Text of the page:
Role of Environmental Factors in Shaping Spatial Distribution of Salmonella enterica Serovar Typhi, Fiji.
de Alwis, Ruklanthi
Lowry, John H
Thieu, Nga Tran Vu
Van, Tan Trinh
Ngoc, Dung Tran Thi
Lau, Colleen L
Nilles, Eric J
Edmunds, W John
Emerg Infect Dis
Centers for Disease Control and Prevention
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de Alwis, R., Watson, C., Nikolay, B., Lowry, J. H., Thieu, N. T. V., Van, T. T., Ngoc, D. T. T., et al. (2018). Role of Environmental Factors in Shaping Spatial Distribution of Salmonella enterica Serovar Typhi, Fiji.. Emerg Infect Dis, 24 (2), 284-293. https://doi.org/10.3201/eid2402.170704
Fiji recently experienced a sharp increase in reported typhoid fever cases. To investigate geographic distribution and environmental risk factors associated with Salmonella enterica serovar Typhi infection, we conducted a cross-sectional cluster survey with associated serologic testing for Vi capsular antigen-specific antibodies (a marker for exposure to Salmonella Typhi in Fiji in 2013. Hotspots with high seroprevalence of Vi-specific antibodies were identified in northeastern mainland Fiji. Risk for Vi seropositivity increased with increased annual rainfall (odds ratio [OR] 1.26/quintile increase, 95% CI 1.12-1.42), and decreased with increased distance from major rivers and creeks (OR 0.89/km increase, 95% CI 0.80-0.99) and distance to modeled flood-risk areas (OR 0.80/quintile increase, 95% CI 0.69-0.92) after being adjusted for age, typhoid fever vaccination, and home toilet type. Risk for exposure to Salmonella Typhi and its spatial distribution in Fiji are driven by environmental factors. Our findings can directly affect typhoid fever control efforts in Fiji.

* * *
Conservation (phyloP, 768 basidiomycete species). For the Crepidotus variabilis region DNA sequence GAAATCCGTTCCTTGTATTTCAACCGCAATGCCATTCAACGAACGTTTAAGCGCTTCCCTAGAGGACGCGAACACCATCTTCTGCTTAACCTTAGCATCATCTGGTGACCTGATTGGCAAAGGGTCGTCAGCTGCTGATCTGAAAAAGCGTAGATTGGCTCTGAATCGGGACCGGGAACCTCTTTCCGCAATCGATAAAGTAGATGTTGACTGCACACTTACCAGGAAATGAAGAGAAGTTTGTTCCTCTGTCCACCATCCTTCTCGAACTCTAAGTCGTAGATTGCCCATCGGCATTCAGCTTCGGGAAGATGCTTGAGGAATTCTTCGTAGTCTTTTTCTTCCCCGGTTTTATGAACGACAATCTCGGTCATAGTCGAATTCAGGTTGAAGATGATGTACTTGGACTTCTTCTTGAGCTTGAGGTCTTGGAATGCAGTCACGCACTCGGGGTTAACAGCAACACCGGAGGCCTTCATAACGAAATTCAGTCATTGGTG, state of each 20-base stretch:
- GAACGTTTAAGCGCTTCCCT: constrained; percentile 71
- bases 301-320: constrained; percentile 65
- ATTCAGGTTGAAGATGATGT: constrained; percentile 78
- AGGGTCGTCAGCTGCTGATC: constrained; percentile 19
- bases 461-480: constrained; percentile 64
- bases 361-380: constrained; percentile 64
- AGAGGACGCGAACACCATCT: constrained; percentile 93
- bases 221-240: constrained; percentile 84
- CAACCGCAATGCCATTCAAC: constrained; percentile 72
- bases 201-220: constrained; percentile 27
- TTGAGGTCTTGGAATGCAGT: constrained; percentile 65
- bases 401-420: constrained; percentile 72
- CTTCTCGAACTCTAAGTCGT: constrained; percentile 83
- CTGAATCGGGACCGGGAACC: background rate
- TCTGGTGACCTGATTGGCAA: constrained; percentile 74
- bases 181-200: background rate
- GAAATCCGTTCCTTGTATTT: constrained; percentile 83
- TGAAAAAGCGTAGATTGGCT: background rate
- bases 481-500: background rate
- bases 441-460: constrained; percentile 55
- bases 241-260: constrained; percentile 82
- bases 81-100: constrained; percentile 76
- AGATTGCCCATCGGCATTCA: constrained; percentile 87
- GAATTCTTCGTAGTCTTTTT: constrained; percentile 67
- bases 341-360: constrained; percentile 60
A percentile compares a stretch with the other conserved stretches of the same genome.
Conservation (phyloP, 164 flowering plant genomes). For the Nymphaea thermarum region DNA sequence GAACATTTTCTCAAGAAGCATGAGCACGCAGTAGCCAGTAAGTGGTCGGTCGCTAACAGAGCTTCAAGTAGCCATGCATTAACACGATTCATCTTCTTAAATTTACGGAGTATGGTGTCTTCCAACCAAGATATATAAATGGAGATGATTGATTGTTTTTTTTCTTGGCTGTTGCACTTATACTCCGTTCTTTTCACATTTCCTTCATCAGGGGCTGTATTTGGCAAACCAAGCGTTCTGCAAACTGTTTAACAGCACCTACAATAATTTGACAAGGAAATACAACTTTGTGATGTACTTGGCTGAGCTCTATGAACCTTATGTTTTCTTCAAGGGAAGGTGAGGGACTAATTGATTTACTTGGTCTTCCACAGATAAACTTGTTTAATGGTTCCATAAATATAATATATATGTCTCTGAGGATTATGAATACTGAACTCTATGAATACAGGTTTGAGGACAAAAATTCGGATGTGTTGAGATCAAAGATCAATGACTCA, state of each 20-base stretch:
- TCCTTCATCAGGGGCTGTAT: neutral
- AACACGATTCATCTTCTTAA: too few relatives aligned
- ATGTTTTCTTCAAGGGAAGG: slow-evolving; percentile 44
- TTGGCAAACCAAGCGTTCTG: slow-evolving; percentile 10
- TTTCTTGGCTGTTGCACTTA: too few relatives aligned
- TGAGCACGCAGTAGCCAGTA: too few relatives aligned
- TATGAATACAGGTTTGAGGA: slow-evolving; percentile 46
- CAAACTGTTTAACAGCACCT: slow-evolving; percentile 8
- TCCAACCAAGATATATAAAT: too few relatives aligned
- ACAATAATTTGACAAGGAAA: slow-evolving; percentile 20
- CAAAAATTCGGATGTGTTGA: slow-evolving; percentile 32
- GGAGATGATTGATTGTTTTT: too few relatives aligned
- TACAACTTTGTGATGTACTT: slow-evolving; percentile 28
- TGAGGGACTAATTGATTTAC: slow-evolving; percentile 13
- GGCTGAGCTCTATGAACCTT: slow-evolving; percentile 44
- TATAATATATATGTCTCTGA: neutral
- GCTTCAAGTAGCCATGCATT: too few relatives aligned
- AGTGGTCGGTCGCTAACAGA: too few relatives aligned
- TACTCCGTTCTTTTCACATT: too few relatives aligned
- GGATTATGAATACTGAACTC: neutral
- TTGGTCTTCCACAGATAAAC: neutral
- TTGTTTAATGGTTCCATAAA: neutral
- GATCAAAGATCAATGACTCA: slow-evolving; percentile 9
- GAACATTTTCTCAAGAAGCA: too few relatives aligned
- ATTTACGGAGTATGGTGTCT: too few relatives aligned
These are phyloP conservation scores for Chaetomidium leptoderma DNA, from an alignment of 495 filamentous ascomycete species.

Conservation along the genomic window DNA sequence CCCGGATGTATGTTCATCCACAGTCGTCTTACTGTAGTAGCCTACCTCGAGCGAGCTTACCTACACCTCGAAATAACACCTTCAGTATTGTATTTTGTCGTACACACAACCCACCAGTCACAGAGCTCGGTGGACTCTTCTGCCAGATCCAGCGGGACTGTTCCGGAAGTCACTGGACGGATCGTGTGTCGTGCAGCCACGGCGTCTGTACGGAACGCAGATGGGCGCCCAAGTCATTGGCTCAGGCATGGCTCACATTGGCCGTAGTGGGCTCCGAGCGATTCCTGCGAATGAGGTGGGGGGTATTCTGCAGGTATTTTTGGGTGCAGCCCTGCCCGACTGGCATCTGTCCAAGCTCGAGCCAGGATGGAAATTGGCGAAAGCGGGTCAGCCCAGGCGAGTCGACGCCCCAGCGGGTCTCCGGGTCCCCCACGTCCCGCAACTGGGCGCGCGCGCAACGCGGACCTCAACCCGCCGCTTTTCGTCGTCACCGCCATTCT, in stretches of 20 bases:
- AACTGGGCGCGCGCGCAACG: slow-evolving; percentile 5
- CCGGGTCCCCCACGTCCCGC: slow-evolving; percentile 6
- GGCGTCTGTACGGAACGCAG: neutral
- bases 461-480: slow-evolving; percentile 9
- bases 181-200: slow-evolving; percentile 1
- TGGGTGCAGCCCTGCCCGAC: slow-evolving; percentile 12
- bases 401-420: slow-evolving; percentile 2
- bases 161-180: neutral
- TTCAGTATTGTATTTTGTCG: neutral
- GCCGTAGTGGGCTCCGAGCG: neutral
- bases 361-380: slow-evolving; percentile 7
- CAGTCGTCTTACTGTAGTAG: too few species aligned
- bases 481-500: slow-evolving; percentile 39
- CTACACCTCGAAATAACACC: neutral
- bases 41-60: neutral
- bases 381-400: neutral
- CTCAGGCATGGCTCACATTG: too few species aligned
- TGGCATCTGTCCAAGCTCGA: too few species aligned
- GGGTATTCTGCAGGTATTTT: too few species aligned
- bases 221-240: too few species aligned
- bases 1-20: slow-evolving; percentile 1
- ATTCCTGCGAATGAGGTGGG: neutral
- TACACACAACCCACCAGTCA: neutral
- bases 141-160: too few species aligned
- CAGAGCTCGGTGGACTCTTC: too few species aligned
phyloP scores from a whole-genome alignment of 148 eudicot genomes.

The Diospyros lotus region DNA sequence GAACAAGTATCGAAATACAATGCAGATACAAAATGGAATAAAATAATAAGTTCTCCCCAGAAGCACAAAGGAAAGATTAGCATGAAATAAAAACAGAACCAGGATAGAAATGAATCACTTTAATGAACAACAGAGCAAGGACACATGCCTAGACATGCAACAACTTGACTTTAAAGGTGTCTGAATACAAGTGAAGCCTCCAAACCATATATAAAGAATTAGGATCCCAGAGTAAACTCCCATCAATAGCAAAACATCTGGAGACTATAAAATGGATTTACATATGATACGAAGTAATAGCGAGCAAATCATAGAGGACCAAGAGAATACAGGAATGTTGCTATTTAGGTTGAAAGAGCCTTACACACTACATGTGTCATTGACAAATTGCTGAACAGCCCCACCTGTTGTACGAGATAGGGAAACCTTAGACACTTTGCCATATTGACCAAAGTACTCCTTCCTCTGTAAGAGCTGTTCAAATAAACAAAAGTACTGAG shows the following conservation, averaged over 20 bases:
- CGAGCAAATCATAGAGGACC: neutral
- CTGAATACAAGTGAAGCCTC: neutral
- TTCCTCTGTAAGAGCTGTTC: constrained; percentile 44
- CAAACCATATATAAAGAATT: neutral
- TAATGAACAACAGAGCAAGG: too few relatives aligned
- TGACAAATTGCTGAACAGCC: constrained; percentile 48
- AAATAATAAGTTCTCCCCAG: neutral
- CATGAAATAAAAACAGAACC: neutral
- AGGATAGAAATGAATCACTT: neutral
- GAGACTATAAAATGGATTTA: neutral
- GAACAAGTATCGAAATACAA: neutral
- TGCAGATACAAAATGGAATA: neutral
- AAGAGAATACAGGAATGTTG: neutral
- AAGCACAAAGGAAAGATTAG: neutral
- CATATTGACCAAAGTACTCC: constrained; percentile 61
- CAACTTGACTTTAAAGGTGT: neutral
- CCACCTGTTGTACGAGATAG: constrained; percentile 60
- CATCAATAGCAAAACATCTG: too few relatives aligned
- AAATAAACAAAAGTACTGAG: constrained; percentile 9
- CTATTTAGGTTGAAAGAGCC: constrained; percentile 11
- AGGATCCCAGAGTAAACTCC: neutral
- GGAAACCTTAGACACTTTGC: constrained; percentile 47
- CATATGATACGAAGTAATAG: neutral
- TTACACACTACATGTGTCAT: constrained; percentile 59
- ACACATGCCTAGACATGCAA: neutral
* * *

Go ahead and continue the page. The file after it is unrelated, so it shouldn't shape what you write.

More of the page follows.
Fiji, Salmonella enterica serovar Typhi, Vi antibodies, Vi capsular antigen, bacteria, environmental factors, flooding, multilevel analysis, risk factors, seroprevalence, typhoid fever, Adolescent, Adult, Aged, Aged, 80 and over, Antibodies, Bacterial, Child, Child, Preschool, Cluster Analysis, Cross-Sectional Studies, Environmental Microbiology, Fiji, Humans, Infant, Infant, Newborn, Middle Aged, Peptides, Cyclic, Risk Factors, Salmonella typhi, Seroepidemiologic Studies, Typhoid Fever
This study was supported by the World Health Organization, Division of Pacific Technical Support (grant 2013/334890-0); the Chadwick Trust; the Bill and Melinda Gates Foundation (grant OPP1033751); and the Wellcome Trust of Great Britain (grant 100087/Z/12/Z).
External DOI: https://doi.org/10.3201/eid2402.170704
This record's URL: https://www.repository.cam.ac.uk/handle/1810/295475
All rights reserved, Attribution 4.0 International
Licence URL: http://creativecommons.org/licenses/by/4.0/
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